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May 30, 2011



While using donor gametes is a realatively new thing, it seems to me that there would be a good number of people interested in genealogy who adopted or was adopted. How is this indicated in a family tree? And do adopted people who find out about their genetic/first parents do genealogies of both their families? Seems like there has to be a way represent all these lines somehow and that would be a start in how to incorporate that in a family tree for those of us who use donor gametes.

As for DD and how she will view her family tree, well, I would like to think that if you are tell, she will integrate that into her view of who she is and I would think that it would be hard to choose one over the other.


Thanks for this post, and glad to see you back! My older son, who is 6--IVF+DE (anonymous)--does not yet know of his origins, and I'm not sure when it will happen. I really thought he'd know by now. In fact, I remember when we were preparing for the DE with our obligatory counselor visit, I spouted all kinds of utopian things about how great it would be to tell our child about all the people who helped us to have him. And I really did, and still do, feel this way. Our DE isn't even a secret to those who knew us before kids. However, I've shared this fact carefully and sparingly with those I've come to know AFTER his birth, feeling that at that point it became more his story than mine.

So why doesn't he know? I guess it's because he isn't very curious about pregnancy and birth, not even when his younger brother entered the picture (FET, so same genetic material). He knows that doctors helped us to have him, since that has come up while we were reading a book about the nine months of pregnancy that an aunt gave him when I was pregnant. I keep waiting for a "natural" way for DE to enter the conversation, but it never happens. This may also have to do with the fact that he doesn't see my side of the family that much, so there aren't the ongoing conversations about family resemblance or lack thereof.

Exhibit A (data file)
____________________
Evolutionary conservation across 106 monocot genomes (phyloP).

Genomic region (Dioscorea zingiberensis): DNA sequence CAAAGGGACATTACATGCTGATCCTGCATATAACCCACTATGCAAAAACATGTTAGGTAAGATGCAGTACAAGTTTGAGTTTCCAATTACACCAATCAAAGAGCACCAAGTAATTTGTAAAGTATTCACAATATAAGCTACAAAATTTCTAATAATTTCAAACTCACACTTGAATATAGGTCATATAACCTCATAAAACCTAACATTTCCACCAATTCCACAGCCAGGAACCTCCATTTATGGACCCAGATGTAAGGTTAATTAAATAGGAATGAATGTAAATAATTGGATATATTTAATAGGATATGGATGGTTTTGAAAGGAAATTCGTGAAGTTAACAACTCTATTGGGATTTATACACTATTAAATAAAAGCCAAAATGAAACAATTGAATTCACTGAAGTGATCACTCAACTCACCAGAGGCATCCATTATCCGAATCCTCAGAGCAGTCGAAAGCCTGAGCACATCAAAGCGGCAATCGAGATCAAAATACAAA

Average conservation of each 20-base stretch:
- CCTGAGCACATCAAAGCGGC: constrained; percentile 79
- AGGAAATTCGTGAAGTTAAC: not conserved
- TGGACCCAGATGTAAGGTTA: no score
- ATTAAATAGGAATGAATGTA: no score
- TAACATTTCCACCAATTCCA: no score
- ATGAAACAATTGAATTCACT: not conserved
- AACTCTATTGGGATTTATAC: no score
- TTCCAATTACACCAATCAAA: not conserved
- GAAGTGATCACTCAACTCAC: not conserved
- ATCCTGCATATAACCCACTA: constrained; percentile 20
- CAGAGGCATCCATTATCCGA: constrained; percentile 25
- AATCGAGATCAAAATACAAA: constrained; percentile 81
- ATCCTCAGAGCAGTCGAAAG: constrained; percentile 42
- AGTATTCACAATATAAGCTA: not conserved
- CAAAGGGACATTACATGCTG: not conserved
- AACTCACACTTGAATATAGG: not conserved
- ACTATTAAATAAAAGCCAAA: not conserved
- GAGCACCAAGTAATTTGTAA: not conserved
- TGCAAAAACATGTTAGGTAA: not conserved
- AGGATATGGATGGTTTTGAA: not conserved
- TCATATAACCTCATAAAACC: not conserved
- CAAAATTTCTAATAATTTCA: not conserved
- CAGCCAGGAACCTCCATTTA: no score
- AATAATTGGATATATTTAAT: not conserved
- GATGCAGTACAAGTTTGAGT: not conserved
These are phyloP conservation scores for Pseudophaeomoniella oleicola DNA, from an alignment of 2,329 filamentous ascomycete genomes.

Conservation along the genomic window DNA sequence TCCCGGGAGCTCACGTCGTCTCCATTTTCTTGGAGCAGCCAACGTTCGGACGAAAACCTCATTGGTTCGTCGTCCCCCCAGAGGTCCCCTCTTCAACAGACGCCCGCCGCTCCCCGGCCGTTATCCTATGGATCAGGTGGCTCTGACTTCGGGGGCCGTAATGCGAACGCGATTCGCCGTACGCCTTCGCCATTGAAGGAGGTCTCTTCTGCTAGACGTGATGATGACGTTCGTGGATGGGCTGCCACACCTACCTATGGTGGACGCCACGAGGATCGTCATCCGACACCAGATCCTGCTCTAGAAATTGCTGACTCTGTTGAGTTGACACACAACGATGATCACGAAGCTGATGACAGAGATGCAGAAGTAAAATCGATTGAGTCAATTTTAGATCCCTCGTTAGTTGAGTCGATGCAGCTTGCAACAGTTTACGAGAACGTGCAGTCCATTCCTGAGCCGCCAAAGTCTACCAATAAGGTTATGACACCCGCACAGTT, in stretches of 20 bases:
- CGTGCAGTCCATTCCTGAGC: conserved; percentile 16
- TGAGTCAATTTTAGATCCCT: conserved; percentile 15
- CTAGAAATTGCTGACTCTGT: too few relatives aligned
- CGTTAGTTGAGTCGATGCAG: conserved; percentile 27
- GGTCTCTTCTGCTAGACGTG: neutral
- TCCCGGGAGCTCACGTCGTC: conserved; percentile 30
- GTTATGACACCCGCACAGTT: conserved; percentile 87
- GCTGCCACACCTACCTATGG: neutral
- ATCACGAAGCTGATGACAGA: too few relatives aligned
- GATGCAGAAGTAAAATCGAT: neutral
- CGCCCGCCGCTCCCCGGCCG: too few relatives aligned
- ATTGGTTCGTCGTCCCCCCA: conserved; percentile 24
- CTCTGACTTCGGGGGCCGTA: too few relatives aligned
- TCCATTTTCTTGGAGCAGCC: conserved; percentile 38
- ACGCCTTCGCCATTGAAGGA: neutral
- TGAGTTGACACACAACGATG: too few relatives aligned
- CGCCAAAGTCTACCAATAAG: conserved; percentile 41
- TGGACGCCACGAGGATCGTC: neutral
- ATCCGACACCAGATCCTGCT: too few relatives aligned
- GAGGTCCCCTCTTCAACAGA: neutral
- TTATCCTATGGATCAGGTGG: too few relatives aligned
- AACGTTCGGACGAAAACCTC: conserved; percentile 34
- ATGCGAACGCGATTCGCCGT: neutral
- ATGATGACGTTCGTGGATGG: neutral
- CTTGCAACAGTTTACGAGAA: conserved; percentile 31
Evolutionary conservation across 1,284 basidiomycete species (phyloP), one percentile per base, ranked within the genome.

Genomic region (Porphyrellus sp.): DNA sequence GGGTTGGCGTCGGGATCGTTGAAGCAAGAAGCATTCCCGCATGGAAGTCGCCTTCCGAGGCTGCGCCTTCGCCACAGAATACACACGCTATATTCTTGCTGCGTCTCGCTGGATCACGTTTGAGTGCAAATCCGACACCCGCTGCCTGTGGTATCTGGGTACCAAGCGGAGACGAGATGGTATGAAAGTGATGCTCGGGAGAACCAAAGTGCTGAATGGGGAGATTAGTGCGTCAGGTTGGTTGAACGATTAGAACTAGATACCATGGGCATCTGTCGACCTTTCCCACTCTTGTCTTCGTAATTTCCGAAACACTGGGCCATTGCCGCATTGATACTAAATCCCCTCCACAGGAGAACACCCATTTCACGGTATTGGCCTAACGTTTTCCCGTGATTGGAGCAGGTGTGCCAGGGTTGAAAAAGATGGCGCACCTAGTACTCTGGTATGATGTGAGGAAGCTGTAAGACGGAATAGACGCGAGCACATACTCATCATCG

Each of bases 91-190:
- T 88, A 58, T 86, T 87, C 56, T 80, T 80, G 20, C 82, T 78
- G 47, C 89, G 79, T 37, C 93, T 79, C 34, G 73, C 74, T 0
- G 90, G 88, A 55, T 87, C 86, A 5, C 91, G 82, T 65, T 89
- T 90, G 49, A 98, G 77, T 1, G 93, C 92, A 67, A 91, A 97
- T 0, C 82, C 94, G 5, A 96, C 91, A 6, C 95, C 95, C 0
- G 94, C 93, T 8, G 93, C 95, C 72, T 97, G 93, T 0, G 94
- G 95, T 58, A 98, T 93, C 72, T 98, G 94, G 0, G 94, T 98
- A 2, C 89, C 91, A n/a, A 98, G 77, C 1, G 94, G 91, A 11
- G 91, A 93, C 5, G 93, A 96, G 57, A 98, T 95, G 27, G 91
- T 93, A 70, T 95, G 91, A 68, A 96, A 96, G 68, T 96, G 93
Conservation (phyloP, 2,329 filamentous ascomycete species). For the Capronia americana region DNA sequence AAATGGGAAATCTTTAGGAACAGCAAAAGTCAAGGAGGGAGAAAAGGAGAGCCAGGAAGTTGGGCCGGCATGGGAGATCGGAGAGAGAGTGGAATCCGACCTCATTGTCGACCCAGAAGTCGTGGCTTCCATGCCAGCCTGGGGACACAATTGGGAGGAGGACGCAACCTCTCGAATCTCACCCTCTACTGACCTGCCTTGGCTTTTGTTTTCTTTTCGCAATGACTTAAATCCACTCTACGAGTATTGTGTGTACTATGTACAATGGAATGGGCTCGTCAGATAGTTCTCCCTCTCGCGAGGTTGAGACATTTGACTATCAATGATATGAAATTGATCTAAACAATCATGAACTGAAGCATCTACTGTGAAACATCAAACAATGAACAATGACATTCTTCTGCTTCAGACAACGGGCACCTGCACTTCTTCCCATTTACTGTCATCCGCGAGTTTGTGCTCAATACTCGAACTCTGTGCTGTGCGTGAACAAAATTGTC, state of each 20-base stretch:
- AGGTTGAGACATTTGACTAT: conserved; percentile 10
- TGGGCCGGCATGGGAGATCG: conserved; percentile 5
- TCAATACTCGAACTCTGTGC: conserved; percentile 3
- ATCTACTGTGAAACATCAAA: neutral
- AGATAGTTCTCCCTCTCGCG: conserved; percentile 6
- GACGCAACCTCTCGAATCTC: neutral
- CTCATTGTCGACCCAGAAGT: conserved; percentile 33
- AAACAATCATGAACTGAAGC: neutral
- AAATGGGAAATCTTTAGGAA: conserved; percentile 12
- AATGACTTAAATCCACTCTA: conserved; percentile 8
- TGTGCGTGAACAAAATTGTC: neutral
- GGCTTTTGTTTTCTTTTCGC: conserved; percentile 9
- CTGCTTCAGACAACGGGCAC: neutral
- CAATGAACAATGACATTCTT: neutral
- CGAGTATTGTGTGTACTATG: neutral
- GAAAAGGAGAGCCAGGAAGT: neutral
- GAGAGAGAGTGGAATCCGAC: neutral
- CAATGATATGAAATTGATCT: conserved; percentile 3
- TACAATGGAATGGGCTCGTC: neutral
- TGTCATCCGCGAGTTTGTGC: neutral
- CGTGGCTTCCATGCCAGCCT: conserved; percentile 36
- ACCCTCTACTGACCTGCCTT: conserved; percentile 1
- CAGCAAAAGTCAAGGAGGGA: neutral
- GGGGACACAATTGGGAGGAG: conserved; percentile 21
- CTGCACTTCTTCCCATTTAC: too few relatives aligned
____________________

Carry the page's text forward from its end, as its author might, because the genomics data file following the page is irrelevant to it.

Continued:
So we keep going from month to month, and year to year, and I keep waiting for some question or topic that will allow me to bring it up in a way that's not overloading him with information that he's not interested in yet. Yet I worry that if it doesn't come up until we get into more technical aspects of conception, which could be several years from now, he'll later feel that he was lied to or that secrets were kept from him.

Obviously, then, I don't have any wise words to offer on this, but I hope you'll keep posting on the topic as you think through it more.


My uncle recently had our tree done by a professional genealogist and it filled in a lot of the missing bits here and there. I am sure that soon the professionals will offer dna routinely - we were given the chance but decided we had so much cross-referencing that it didn't really add anything.

I hate to say it, but I think you'd better get a game plan in place. Your daughter seems to be somewhat like mine, and when she found out I'd "lied" about Santa Claus she was furious. She actually said "I know it has to be true because YOU wouldn't lie to me." (But she had basically figured it out and was just desperately trying to cling to the story.) I think she was six or seven at the time.

I'm sure it will be fine in the long run - it's a joyous part of your life and she is at the center of that joy. Genealogy has had to deal with illegitimacy all along, this should be easier since (hopefully) nobody is covering it up. And I can see how she might eventually want to do two trees, just to have that information.

Lonnnng run-on comment now, but my husband was adopted by his stepfather even though his father was still alive (that was how it was done at the time) and his name changed. Now my daughter has a last name of a family she isn't genetically connected to, but my husband felt really strongly that she have his name. It was about being part of the family he has, not a scientific relationship with unknown people from a shared bloodline. He was very convincing, so that's how it is. A genealogist would probably link her to the birth father's family, since all that information is known, but that's just not at all how it played out in our life.

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